Thin, rocky soil
When the sower sows seed into thin, rocky soil, is it really all for nothing? The seed sprouts, grows quickly, and then dies.
But might what is gained in the long run balance the short-term loss? In other words, while there will be no harvest of grain this year from that seed, all is not lost. The plant that does grow will return to the earth, amending the soil as it composts. Over time, perhaps with the help of rain and animal droppings, too, seeds flung into this rocky soil will do the slow work of building up the land, until one day, there is a noteworthy harvest.
The invitation of the thin, rocky soil is to recognize that the places within us where growth feels tenuous or unlikely, those places still hold profound potential. God the Sower takes the long-view of who we are becoming. And tosses seed where most other gardeners would leave the ground fallow.
Then there are the weeds. While the source of this quote might be surprising, a character in Jim Thompson’s 1952 thriller, The Killer Inside Me, states something gardeners love to re-quote (without knowing the source). The quote is: “A weed is a plant out of place.’ I find a hollyhock in my cornfield, and it’s a weed. I find it in my yard, and it’s a flower.”
It seems to me that so-called weeds have their own purpose and worth – whether retaining the soil’s moisture or reducing erosion or simply being a native part of an ecosystem we don’t totally understand. What if the invitation is to take the weeds – plants neither good nor bad, just in the wrong place – and move them to where they won’t choke out the fruit of the Spirit?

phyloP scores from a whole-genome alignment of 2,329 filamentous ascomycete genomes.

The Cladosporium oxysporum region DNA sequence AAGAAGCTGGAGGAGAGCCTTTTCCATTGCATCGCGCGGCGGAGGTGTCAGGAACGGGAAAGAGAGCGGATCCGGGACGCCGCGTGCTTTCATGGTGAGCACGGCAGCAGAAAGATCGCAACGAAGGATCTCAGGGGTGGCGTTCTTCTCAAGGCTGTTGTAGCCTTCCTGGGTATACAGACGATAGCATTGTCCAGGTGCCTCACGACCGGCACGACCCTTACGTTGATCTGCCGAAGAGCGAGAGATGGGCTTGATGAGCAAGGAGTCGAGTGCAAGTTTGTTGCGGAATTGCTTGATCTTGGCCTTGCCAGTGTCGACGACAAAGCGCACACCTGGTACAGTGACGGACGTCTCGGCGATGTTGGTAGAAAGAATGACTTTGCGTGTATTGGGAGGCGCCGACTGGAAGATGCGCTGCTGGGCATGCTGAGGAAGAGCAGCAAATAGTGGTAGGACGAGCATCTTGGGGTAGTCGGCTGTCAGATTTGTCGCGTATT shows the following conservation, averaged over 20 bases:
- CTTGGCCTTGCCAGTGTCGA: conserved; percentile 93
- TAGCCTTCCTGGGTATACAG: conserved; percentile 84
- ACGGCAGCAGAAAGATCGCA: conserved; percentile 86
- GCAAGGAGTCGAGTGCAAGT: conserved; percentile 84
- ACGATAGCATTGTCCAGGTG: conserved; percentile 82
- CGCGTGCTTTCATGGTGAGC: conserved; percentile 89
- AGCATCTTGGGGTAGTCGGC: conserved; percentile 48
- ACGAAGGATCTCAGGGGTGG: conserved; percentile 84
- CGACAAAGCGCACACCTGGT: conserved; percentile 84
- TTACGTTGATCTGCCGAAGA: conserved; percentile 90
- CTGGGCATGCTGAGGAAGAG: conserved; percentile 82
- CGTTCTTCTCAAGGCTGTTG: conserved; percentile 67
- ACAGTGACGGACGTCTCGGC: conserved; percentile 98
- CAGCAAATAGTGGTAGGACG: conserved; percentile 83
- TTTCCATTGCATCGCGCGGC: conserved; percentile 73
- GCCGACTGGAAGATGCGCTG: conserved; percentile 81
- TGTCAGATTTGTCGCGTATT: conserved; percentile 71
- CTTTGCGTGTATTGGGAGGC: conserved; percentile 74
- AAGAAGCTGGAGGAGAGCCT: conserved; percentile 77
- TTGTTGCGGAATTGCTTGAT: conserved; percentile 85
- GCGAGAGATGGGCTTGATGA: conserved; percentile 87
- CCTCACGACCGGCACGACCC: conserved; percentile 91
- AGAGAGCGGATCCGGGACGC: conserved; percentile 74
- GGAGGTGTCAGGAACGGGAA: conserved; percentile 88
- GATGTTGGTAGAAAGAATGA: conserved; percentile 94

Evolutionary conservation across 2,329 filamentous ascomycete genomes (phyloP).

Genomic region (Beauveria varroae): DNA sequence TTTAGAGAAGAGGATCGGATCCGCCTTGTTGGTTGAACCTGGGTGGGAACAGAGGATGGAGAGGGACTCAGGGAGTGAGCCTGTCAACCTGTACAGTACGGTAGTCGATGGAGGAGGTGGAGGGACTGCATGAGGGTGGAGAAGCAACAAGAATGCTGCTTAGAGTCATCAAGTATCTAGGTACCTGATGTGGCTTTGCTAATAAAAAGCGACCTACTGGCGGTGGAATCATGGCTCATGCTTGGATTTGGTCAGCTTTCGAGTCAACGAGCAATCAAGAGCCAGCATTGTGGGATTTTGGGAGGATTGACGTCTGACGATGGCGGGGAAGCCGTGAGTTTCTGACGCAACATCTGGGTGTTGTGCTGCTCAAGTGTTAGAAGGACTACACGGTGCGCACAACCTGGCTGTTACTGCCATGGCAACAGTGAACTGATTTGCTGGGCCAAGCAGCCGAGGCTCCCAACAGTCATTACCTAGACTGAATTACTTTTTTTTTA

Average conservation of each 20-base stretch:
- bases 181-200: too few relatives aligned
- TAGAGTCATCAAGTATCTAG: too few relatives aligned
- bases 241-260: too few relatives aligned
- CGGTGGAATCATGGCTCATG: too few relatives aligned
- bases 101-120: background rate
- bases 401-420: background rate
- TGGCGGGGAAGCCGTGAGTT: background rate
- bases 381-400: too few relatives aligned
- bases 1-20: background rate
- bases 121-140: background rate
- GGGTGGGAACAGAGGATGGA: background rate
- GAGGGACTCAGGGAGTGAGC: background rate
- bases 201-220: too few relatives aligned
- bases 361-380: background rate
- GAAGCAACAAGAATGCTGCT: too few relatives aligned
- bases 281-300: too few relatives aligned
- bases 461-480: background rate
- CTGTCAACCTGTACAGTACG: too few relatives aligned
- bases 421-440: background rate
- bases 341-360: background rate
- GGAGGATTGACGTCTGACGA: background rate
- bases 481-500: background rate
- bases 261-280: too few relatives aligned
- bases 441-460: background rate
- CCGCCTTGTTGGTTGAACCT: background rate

Then there are those hovering, hungry birds. I can only imagine that if I were in the crowd when Jesus was mentioning the birds that come and steal the seeds, it would have occurred to me about 10 minutes after Jesus had already pushed the boat off into deeper waters...to remember that there was another time when Jesus said something about the birds, and how they neither sow nor reap, and yet their heavenly Creator provides for them.
Well, how do I know it’s not the same birds from that example that are coming and taking the seeds in my field? Is there not enough grace and love in these good news seeds to share with all God’s creation? The invitation here is to see that God takes into account that all creation relies on God’s generosity. In turn, we are invited to resist our hoarding compulsions and to move instead into a spirit of jubilee – not just for humans, but for the land and creatures, too.